Last summer, it struck 16-year-old Mark Shinozaki just how quickly the Island around him was changing.
For example, the high school junior says he remembers when the Octagon soccer field was just dirt and Four Freedoms Park didn’t exist. “And I never thought the Island would have a chain store like Subway. I thought it would always just be local shops.
“I started to think, what with the election, and all these different things happening on the Island with the Cornell Tech campus and the ferry, I just thought this was an important moment in our time to record so that, later on, future kids would be able to see what happened and how people lived at this time.”
What the Island needed, he decided, was a time capsule.
Now Shinozaki is teaming up with Adib Mansour, chair of the Children Youth & Education Ad Hoc Committee, and a small group of Island teens to take on the ambitious project. The group hopes to capture what life is like on Roosevelt Island now and explore ideas for what it might be like in 25 years. The goal is to create a time capsule that can be opened in 2043 and be replenished by a new generation of Island youth.
“This project is for the community,” says Shinozaki. “That’s why I wanted to have it done. It’s something I feel like we can all come together and build and then leave for the next generation.”
For Mansour, the project also offers an opportunity to help younger residents engage with the community and gain some essential life skills. “We’re turning it into a leadership project in addition to a time capsule,” he says. Mansour will meet weekly with the group to work on interviewing skills and to brainstorm next steps. “I want them to know their Island. Once they understand how their Island works and what the people who live here have done, their passion for the Island is going to grow tremendously.”
Over the next few months, members of the Roosevelt Island Time Capsule Leadership Project will be working in groups to interview Islanders who might offer an interesting perspective on the Island’s past, present, and future. According to Mansour, younger members will map all of the shops and businesses and then interview shop owners. Older members of the team will research the Island’s history and governance and will interview community members.
“We want to gather as many different people, ethnicities, and backgrounds as possible,” says Adib.
The group is also working with Tad Sudol of Gallery RIVAA to design a monument that will host the finished time capsule. They’ve met with RIOC to discuss possible locations.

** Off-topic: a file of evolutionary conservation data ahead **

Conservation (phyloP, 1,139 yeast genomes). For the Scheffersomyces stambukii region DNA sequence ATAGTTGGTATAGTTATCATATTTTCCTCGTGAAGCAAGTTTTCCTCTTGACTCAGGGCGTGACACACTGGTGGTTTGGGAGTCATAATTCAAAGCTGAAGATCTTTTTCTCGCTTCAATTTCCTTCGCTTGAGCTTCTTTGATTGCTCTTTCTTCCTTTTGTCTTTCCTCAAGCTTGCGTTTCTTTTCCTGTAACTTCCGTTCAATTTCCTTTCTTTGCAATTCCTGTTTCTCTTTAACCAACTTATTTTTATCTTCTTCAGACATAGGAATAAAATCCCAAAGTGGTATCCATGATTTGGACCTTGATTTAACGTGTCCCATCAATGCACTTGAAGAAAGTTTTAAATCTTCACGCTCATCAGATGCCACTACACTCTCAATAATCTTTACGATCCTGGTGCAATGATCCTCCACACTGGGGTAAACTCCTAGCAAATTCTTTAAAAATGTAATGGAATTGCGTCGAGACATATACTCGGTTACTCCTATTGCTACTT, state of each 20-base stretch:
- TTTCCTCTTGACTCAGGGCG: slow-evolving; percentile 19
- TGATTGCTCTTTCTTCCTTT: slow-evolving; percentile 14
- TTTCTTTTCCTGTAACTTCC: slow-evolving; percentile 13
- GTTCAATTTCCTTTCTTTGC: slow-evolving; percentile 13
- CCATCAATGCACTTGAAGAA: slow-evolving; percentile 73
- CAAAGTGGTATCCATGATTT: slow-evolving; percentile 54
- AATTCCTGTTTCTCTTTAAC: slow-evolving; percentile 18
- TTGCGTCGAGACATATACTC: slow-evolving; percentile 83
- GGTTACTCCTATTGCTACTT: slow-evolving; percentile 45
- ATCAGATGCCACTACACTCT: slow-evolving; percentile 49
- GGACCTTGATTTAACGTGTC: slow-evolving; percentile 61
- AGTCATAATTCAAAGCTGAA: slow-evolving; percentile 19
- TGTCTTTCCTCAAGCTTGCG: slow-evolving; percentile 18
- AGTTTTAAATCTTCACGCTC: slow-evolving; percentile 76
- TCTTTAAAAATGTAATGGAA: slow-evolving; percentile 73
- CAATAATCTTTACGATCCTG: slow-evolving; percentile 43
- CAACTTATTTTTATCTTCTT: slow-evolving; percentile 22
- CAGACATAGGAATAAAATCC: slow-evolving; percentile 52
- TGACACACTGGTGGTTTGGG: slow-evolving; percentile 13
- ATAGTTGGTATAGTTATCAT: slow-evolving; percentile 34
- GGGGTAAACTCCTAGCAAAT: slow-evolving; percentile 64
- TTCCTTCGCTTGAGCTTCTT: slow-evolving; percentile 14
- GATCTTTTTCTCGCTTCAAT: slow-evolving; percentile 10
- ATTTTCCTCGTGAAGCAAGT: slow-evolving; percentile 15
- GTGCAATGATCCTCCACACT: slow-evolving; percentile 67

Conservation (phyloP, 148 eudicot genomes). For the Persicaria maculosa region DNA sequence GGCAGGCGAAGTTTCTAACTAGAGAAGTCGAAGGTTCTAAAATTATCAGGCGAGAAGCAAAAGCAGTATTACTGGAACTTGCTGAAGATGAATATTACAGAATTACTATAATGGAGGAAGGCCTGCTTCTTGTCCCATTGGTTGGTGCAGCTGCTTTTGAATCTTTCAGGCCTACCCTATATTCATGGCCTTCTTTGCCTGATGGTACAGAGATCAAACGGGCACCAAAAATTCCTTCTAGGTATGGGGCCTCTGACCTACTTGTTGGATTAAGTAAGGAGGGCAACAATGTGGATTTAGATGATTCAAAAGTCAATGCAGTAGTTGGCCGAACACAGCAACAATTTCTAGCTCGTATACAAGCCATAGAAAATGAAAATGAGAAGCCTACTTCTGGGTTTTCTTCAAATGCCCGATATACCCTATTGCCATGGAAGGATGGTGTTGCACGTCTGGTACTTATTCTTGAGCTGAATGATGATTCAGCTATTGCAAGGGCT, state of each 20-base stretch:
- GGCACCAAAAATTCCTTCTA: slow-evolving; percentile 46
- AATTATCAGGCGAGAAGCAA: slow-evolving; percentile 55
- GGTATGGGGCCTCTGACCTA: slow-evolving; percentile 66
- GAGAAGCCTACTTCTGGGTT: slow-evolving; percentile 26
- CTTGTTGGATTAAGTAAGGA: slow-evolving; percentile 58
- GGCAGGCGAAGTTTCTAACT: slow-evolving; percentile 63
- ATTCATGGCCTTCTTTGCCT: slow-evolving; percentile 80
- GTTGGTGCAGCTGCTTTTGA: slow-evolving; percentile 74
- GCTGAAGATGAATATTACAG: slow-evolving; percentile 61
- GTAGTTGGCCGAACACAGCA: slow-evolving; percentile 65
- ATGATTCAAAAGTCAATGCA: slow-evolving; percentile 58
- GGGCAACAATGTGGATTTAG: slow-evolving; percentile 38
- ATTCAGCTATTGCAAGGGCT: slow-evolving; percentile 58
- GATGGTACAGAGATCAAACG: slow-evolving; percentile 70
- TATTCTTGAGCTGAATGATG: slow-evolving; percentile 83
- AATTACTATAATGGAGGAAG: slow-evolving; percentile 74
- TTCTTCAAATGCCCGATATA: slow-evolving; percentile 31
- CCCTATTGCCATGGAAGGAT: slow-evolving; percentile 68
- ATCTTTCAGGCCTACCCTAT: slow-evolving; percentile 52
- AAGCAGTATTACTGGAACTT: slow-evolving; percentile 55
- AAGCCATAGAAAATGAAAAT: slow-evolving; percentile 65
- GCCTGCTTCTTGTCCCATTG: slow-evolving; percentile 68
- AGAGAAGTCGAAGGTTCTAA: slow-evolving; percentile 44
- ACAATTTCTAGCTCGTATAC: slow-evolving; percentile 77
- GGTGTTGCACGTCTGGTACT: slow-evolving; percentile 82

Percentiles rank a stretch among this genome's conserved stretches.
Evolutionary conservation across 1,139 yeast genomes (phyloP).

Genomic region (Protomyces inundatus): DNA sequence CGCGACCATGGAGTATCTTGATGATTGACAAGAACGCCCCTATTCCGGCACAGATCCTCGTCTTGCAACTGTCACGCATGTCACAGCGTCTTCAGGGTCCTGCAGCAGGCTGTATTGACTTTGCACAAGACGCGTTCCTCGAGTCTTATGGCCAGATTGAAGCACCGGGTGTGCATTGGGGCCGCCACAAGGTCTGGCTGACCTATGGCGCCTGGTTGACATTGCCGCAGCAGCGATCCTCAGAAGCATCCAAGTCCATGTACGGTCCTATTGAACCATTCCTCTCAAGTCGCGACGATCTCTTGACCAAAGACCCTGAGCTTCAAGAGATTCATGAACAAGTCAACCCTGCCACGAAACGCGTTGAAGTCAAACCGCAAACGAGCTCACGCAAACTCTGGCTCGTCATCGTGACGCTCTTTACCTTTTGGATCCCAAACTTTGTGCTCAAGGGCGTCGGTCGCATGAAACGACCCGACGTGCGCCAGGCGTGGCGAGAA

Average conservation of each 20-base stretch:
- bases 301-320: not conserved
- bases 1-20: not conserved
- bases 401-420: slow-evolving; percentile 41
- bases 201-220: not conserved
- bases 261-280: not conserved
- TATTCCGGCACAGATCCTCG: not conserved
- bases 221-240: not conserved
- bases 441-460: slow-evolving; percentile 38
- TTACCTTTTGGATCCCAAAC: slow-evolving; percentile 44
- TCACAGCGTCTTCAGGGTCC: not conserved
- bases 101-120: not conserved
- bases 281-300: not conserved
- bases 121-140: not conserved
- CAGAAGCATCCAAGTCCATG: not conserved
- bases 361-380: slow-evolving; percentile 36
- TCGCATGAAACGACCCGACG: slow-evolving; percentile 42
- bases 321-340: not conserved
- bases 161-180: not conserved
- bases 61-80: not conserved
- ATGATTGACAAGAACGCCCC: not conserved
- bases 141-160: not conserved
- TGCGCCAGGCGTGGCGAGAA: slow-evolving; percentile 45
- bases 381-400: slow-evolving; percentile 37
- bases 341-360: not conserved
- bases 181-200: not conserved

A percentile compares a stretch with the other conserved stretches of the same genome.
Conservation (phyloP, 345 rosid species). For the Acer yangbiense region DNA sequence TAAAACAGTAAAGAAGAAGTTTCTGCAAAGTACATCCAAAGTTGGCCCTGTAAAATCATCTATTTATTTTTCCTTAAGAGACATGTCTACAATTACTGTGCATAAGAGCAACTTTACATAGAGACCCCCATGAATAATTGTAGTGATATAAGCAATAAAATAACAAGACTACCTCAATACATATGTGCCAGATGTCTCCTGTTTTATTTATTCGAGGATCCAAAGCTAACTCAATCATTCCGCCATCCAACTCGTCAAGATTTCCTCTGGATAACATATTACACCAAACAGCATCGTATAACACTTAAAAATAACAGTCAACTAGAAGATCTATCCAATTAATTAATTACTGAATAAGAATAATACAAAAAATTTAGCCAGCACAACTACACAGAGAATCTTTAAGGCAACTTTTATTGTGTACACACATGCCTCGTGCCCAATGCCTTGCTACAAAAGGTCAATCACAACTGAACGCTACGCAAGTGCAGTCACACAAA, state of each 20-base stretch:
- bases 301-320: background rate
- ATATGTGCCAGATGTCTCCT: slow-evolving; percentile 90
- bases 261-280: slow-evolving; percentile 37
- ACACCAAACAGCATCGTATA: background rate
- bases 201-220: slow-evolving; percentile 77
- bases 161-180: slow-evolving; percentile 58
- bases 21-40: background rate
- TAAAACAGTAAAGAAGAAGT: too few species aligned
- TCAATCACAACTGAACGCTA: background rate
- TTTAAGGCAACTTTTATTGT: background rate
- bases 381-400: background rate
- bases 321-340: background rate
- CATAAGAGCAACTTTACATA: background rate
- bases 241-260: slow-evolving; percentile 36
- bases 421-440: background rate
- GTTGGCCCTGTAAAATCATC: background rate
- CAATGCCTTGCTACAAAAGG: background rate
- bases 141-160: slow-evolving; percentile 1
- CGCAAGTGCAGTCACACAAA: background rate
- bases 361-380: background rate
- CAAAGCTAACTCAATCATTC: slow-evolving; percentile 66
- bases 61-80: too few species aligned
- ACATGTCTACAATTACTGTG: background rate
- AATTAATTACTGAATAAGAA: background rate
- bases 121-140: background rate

“The one thing that surprised me about my little idea was how accepting and open people were to hearing my idea in this community,” Shinozaki says. “Being able to share it at the RIRA meeting and share it with [RIOC President] Susan Rosenthal, and all these other people, I feel like if you were in the City, it would be harder to share your idea. But I think with such an open community and welcoming feeling – forgetting all the different politics on the Island – they had time to listen to what I had to say.”
The other members of the Time Capsule Project include (from top left) Nat Gillespie, Dylan Marfey, Bryan Cusik, Francine Elisaia, Dylan Marfey
Like Shinozaki, 13-year-old Dylan Marfey has grown up on the Island. He says he’s looking forward to interviewing people about their experiences. “I’ve lived here all my life. This Island is always changing and I think it’s a good idea to make a time capsule to capture what Roosevelt Island is and preserve it.” He says he appreciates the freedom that living in a small community gives him, and the fact that people know each other. “Having those boundaries, I think it brings everyone together,” he says.
For Nat Gillespie, the time capsule project offers a chance to understand the Island better. The 13-year-old moved here two years ago from a small town in Ohio.
“I really had a great relationship with everyone there. I really understood the place as a whole,” he says. “I want to understand Roosevelt Island like that. Talking to people about their lives and why they like it here, I think it’ll help me figure out what it means to them, and what it means to me.”
As for what the future may hold, he says he isn’t sure. “I’m hoping for some improvements in the Tram and subway system.”